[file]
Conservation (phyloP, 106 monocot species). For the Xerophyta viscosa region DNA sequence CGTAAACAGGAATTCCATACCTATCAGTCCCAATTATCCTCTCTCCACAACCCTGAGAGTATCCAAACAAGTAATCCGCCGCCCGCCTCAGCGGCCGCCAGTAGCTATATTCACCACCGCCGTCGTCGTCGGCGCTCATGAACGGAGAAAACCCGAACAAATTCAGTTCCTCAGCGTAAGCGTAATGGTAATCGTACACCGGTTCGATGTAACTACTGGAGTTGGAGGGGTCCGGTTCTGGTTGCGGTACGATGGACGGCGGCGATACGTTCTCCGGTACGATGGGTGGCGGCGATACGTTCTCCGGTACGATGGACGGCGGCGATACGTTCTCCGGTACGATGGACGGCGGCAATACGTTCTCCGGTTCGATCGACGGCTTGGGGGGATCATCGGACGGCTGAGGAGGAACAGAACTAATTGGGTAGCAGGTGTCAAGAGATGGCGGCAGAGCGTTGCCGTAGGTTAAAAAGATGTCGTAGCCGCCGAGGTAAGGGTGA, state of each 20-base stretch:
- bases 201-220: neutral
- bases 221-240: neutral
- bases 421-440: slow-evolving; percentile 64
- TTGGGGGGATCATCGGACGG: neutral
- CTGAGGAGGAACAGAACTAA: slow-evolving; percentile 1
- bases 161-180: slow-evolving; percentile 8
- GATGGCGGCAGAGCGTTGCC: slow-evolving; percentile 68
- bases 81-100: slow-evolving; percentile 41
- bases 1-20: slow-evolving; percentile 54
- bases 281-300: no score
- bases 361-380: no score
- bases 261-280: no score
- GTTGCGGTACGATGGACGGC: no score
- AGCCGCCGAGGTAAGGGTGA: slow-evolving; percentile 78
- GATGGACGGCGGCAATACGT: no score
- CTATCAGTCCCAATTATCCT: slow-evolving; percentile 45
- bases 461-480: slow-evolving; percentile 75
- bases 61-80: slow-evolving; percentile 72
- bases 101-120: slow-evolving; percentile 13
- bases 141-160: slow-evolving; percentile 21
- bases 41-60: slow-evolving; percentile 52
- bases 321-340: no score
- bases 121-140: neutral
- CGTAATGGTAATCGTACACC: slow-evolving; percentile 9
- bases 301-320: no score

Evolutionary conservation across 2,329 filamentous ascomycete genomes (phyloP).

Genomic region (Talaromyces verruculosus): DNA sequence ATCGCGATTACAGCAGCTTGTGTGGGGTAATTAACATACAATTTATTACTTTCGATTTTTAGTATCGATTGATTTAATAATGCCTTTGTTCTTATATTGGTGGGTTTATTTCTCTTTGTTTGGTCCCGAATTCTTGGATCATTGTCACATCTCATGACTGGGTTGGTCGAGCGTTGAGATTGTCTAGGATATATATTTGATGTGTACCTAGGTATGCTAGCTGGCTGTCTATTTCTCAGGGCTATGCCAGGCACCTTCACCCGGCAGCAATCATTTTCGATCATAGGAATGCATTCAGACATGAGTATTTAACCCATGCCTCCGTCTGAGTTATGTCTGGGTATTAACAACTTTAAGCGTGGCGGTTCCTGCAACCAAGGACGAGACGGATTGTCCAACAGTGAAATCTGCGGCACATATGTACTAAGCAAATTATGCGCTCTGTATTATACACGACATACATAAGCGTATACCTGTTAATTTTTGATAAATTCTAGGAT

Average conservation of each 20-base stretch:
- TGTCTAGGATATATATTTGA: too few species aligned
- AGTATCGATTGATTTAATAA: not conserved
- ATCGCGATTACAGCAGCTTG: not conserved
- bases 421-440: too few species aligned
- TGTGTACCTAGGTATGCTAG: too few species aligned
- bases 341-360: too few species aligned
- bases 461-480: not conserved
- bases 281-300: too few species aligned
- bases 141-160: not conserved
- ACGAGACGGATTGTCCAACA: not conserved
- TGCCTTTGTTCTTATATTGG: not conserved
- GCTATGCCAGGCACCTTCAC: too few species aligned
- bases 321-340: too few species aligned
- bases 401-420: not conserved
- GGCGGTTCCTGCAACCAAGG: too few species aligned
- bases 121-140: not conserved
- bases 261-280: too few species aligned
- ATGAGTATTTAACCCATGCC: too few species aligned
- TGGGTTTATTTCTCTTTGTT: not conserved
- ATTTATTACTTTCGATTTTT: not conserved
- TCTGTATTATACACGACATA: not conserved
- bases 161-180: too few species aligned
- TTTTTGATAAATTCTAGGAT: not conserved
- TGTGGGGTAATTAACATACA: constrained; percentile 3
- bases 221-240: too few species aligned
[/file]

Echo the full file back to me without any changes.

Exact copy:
Conservation (phyloP, 106 monocot species). For the Xerophyta viscosa region DNA sequence CGTAAACAGGAATTCCATACCTATCAGTCCCAATTATCCTCTCTCCACAACCCTGAGAGTATCCAAACAAGTAATCCGCCGCCCGCCTCAGCGGCCGCCAGTAGCTATATTCACCACCGCCGTCGTCGTCGGCGCTCATGAACGGAGAAAACCCGAACAAATTCAGTTCCTCAGCGTAAGCGTAATGGTAATCGTACACCGGTTCGATGTAACTACTGGAGTTGGAGGGGTCCGGTTCTGGTTGCGGTACGATGGACGGCGGCGATACGTTCTCCGGTACGATGGGTGGCGGCGATACGTTCTCCGGTACGATGGACGGCGGCGATACGTTCTCCGGTACGATGGACGGCGGCAATACGTTCTCCGGTTCGATCGACGGCTTGGGGGGATCATCGGACGGCTGAGGAGGAACAGAACTAATTGGGTAGCAGGTGTCAAGAGATGGCGGCAGAGCGTTGCCGTAGGTTAAAAAGATGTCGTAGCCGCCGAGGTAAGGGTGA, state of each 20-base stretch:
- bases 201-220: neutral
- bases 221-240: neutral
- bases 421-440: slow-evolving; percentile 64
- TTGGGGGGATCATCGGACGG: neutral
- CTGAGGAGGAACAGAACTAA: slow-evolving; percentile 1
- bases 161-180: slow-evolving; percentile 8
- GATGGCGGCAGAGCGTTGCC: slow-evolving; percentile 68
- bases 81-100: slow-evolving; percentile 41
- bases 1-20: slow-evolving; percentile 54
- bases 281-300: no score
- bases 361-380: no score
- bases 261-280: no score
- GTTGCGGTACGATGGACGGC: no score
- AGCCGCCGAGGTAAGGGTGA: slow-evolving; percentile 78
- GATGGACGGCGGCAATACGT: no score
- CTATCAGTCCCAATTATCCT: slow-evolving; percentile 45
- bases 461-480: slow-evolving; percentile 75
- bases 61-80: slow-evolving; percentile 72
- bases 101-120: slow-evolving; percentile 13
- bases 141-160: slow-evolving; percentile 21
- bases 41-60: slow-evolving; percentile 52
- bases 321-340: no score
- bases 121-140: neutral
- CGTAATGGTAATCGTACACC: slow-evolving; percentile 9
- bases 301-320: no score

Evolutionary conservation across 2,329 filamentous ascomycete genomes (phyloP).

Genomic region (Talaromyces verruculosus): DNA sequence ATCGCGATTACAGCAGCTTGTGTGGGGTAATTAACATACAATTTATTACTTTCGATTTTTAGTATCGATTGATTTAATAATGCCTTTGTTCTTATATTGGTGGGTTTATTTCTCTTTGTTTGGTCCCGAATTCTTGGATCATTGTCACATCTCATGACTGGGTTGGTCGAGCGTTGAGATTGTCTAGGATATATATTTGATGTGTACCTAGGTATGCTAGCTGGCTGTCTATTTCTCAGGGCTATGCCAGGCACCTTCACCCGGCAGCAATCATTTTCGATCATAGGAATGCATTCAGACATGAGTATTTAACCCATGCCTCCGTCTGAGTTATGTCTGGGTATTAACAACTTTAAGCGTGGCGGTTCCTGCAACCAAGGACGAGACGGATTGTCCAACAGTGAAATCTGCGGCACATATGTACTAAGCAAATTATGCGCTCTGTATTATACACGACATACATAAGCGTATACCTGTTAATTTTTGATAAATTCTAGGAT

Average conservation of each 20-base stretch:
- TGTCTAGGATATATATTTGA: too few species aligned
- AGTATCGATTGATTTAATAA: not conserved
- ATCGCGATTACAGCAGCTTG: not conserved
- bases 421-440: too few species aligned
- TGTGTACCTAGGTATGCTAG: too few species aligned
- bases 341-360: too few species aligned
- bases 461-480: not conserved
- bases 281-300: too few species aligned
- bases 141-160: not conserved
- ACGAGACGGATTGTCCAACA: not conserved
- TGCCTTTGTTCTTATATTGG: not conserved
- GCTATGCCAGGCACCTTCAC: too few species aligned
- bases 321-340: too few species aligned
- bases 401-420: not conserved
- GGCGGTTCCTGCAACCAAGG: too few species aligned
- bases 121-140: not conserved
- bases 261-280: too few species aligned
- ATGAGTATTTAACCCATGCC: too few species aligned
- TGGGTTTATTTCTCTTTGTT: not conserved
- ATTTATTACTTTCGATTTTT: not conserved
- TCTGTATTATACACGACATA: not conserved
- bases 161-180: too few species aligned
- TTTTTGATAAATTCTAGGAT: not conserved
- TGTGGGGTAATTAACATACA: constrained; percentile 3
- bases 221-240: too few species aligned